Beecher Terrace breaks ground on fourth and final phase of $213.47 million mixed-income community

September 05, 2023
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Mayor Craig Greenberg today joined government officials, Louisville Metro Housing Authority leaders and Beecher Terrace residents to break ground on the fourth and final phase of the $213.47 million Beecher Terrace revitalization project. Phase 4 will include 210 new apartment units and is projected to be completed in August 2025.

“We are thrilled to be a part of the renovation and revitalization of the Beecher Terrace community,” said Mayor Greenberg. “This redevelopment increases the availability of high-quality, mixed-income housing, a key component to making our neighborhoods safer, stronger and more vibrant. In conjunction with other projects, including the Reimagine 9th Street roadway project and investments in new Parks facilities, we are working to erase the invisible Ninth Street divide between Russell and downtown and create more opportunities and amenities for all residents of our great city.”

The Beecher Terrace redevelopment is part of a U.S. Department of Housing and Urban Development (HUD) Choice Neighborhoods grant awarded to Louisville Metro Housing Authority and Louisville Metro Government. The city leveraged a $29 million Choice Neighborhoods Implementation Grant it received from HUD in 2016 to help transform Beecher Terrace into a mixed-income, live-work housing development with 620 rental units for seniors, low-income residents and others.

"This partnership between the city and the housing authority, along with their dedicated partners, has done amazing work in the Russell neighborhood with its redevelopment of the Beecher Terrace public housing site,” said Richard J. Monocchio, Principal Deputy Assistant Secretary for HUD’s Office of Public and Indian Housing. “As they break ground on the fourth phase of this development, it's evident that transformation of this community through the first three phases is a perfect representation of the immeasurable impact of delivering the right funding to the right people to do the right thing.”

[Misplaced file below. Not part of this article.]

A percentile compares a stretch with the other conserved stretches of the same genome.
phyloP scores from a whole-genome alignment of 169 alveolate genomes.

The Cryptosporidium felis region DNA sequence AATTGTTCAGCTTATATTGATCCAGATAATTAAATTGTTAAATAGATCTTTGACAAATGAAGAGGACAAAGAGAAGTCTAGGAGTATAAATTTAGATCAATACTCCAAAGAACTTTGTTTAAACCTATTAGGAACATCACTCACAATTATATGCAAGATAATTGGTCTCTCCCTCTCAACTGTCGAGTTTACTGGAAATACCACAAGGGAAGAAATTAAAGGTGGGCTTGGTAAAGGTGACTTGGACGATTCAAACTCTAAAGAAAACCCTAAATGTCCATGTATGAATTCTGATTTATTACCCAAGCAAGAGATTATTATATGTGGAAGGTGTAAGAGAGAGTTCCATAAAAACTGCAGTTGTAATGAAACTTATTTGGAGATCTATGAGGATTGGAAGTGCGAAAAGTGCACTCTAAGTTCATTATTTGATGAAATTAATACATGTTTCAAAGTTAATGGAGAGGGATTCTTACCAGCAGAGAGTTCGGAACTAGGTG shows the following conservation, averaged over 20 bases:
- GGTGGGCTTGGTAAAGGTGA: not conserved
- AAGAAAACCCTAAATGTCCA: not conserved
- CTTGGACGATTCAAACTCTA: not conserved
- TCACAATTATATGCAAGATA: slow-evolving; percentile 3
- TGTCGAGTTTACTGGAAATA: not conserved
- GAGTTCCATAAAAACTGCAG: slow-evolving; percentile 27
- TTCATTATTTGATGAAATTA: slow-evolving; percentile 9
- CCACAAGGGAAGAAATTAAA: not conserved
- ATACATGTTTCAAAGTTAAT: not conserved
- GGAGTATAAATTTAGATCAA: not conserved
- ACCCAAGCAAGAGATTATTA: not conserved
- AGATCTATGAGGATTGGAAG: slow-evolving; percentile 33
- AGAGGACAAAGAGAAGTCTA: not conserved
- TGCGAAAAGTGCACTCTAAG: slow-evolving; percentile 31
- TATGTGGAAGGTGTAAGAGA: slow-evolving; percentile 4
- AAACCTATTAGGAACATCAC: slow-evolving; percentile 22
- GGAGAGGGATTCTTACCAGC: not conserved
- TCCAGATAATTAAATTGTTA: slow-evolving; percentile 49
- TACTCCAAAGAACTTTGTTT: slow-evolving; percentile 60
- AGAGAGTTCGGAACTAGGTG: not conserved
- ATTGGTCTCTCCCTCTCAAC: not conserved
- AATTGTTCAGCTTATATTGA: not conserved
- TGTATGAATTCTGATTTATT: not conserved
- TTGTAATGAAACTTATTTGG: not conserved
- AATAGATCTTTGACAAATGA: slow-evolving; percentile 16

The redevelopment began in 2017, and Phase 1, which included 117 new apartments for seniors, was completed in December 2020. Phase 2 included 108 units completed in February 2021, and Phase 3 included 185 apartments completed in October 2022.

“We began working with residents and our Choice Neighborhoods partners in 2015 to develop the vision for a redeveloped Beecher Terrace community,” said Wavid Wray, Deputy Executive Director, Louisville Metro Housing Authority. “So, today’s celebration not only marks the start of this long-awaited final phase of rental housing, but it demonstrates what we are able to accomplish when we work together.”

The redevelopment of Beecher Terrace is part of a broader effort to revitalize the Russell neighborhood and west Louisville as a whole. The project complements other public and private developments, including the Norton Healthcare Sports & Learning Center, Goodwill’s Opportunity Campus, Norton West Louisville Hospital, Waterfront Park Phase IV, the Russell Station Tech & Learning Center, and Reimagine 9th Street. The Reimagine 9th Street project will transform Ninth Street from a six-lane thoroughfare into a complete street with a large pedestrian area, protected bicycle facilities, dedicated bus lanes, green infrastructure, traffic-calming measures and smart signals. Construction is expected to begin in the second half of 2025.

For more information, visit: Louisville Metro Housing Authority or https://visionrussell.org/

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About Louisville Metro Housing Authority

Formerly known as the Housing Authority of Louisville, Louisville Metro Housing Authority (LMHA) is a nonprofit agency responsible for the development and management of federally subsidized housing in the Louisville Metro area. LMHA manages over 3,700 units with eligibility determined primarily by federal income guidelines. LMHA has one family public housing community, five public housing communities for senior citizens or persons with disabilities, and a growing number of scattered site apartments.

 

Funding for the agency's operation comes from residents' rents and an annual operating subsidy from the U.S. Department of Housing and Urban Development (HUD). The agency also receives Capital Improvement funds on an annual basis from HUD. Periodically, the agency also applies for funds from HUD and the city's Community Development Block Grant (CDBG) program to finance various improvements and modernization initiatives.

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